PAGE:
Maori Mere or Patu - Auckland Museum

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The two Artefacts on the right are Mere or Patu (short fighting clubs) housed in the Auckland War Memorial Museum Auckland New Zealand. I'm not sure what the other are :).

Maori Mere or Patu (short fighting clubs) - Auckland War Memorial Museum

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A patu is a club or pounder used by the Māori. The word patu in the Māori language means to strike, hit, beat, kill or subdue.

Weapons

These types of short-handled clubs were mainly used as a striking weapon. The blow administered with this weapon was a horizontal thrust straight from the shoulder at the enemy's temple. If the foe could be grasped by the hair then the patu would be driven up under the ribs or jaw. Patu were made from hardwood, whale bone, or stone. The most prestigious material for the patu was pounamu (greenstone). Patu made from pounamu were generally called "mere". Maori decorated the patu by carving into the wood, bone or stone.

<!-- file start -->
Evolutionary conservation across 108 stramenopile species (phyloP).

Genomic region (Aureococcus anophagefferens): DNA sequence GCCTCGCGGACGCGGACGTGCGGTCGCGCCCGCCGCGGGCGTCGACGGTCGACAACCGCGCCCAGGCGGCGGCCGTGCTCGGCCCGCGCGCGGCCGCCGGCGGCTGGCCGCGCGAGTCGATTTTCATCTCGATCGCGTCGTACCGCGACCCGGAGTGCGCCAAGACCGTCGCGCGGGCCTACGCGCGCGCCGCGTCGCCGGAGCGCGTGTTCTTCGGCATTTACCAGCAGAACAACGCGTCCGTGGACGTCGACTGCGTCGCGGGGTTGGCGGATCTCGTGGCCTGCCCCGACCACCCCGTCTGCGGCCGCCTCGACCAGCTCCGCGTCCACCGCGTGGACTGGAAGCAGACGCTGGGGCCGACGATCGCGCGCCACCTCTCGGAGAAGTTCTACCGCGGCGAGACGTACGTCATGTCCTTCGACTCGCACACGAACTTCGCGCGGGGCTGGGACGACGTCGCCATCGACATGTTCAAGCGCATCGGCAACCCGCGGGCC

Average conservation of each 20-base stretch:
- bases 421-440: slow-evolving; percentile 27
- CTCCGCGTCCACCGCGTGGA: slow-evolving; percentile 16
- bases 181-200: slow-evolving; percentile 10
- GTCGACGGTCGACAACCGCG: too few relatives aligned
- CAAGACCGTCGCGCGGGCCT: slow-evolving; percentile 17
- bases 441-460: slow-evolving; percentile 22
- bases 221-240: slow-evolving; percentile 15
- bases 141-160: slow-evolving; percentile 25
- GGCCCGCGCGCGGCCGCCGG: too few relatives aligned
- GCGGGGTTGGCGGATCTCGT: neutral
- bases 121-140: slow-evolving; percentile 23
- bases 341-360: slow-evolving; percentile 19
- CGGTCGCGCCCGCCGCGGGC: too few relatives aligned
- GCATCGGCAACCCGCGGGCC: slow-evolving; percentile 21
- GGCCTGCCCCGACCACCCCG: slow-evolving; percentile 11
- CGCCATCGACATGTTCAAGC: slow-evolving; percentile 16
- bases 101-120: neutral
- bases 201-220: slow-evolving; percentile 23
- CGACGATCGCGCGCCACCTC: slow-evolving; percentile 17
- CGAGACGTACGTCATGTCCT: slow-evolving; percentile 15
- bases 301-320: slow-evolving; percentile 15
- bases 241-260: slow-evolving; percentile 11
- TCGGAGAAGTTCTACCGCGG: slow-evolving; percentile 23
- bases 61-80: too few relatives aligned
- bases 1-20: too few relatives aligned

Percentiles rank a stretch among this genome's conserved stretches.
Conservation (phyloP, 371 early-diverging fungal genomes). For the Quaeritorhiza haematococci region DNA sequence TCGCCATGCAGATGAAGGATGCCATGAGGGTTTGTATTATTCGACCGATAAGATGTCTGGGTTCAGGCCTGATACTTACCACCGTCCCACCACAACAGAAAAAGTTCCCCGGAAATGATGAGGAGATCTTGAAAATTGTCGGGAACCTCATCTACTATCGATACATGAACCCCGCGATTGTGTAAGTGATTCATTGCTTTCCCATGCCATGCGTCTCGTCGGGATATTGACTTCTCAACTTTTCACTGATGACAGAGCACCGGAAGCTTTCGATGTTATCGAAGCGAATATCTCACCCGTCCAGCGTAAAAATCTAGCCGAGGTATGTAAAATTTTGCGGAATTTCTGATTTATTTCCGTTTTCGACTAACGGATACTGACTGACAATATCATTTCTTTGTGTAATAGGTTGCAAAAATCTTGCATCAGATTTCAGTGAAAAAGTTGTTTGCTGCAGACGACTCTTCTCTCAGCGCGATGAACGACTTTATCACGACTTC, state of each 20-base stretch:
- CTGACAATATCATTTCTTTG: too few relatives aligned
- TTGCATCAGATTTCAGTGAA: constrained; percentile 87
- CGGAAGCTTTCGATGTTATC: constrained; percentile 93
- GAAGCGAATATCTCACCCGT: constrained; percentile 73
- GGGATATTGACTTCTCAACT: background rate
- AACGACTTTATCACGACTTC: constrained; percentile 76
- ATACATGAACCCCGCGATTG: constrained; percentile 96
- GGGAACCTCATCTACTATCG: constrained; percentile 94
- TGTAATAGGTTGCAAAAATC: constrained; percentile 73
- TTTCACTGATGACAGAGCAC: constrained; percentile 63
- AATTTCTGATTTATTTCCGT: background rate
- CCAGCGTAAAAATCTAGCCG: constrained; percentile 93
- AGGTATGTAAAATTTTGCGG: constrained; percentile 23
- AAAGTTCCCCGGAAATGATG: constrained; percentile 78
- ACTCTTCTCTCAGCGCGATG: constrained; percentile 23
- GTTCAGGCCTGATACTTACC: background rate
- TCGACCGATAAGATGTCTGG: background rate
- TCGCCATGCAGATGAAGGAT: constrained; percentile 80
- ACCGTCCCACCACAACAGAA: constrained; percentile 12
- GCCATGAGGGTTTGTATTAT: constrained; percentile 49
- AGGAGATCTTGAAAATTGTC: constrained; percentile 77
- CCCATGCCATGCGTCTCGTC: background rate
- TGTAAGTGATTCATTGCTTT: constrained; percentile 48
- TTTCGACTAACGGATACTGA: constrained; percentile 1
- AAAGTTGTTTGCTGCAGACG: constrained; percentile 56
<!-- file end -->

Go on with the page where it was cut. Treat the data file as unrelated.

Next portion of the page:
Types of patu include:

  • patu pounamu or mere: made from pounamu (greenstone).
  • patu onewa: made of stone. These resemble the mere in outline but thicker, because the stone used was more easily broken than the resilient pounamu.
  • patu paraoa: made of whale bone
  • patu tawaka and patuki: made from wood. Other styles of short handled wooden clubs include the kotiate and wahaika.

Less traditional is the rare patu pora, made from iron and the hatchet (patiti).

The patu normally has "a round or rectangular hole in the handle for the tau, or wrist cord". The wrist cord is generally a short or medium piece of rope that is tied together to form a complete loop. The wielder places his hand inside the loop up to his wrist, and quickly spins the patu in order to wind up the cord (around the wrist and hand) thus securing the weapon on the hand. A feathered tassel may also be added at the end of the cord as a form of distraction to the adversary as the patu is wielded against him.

From Wikipedia - The Free Encyclopedia


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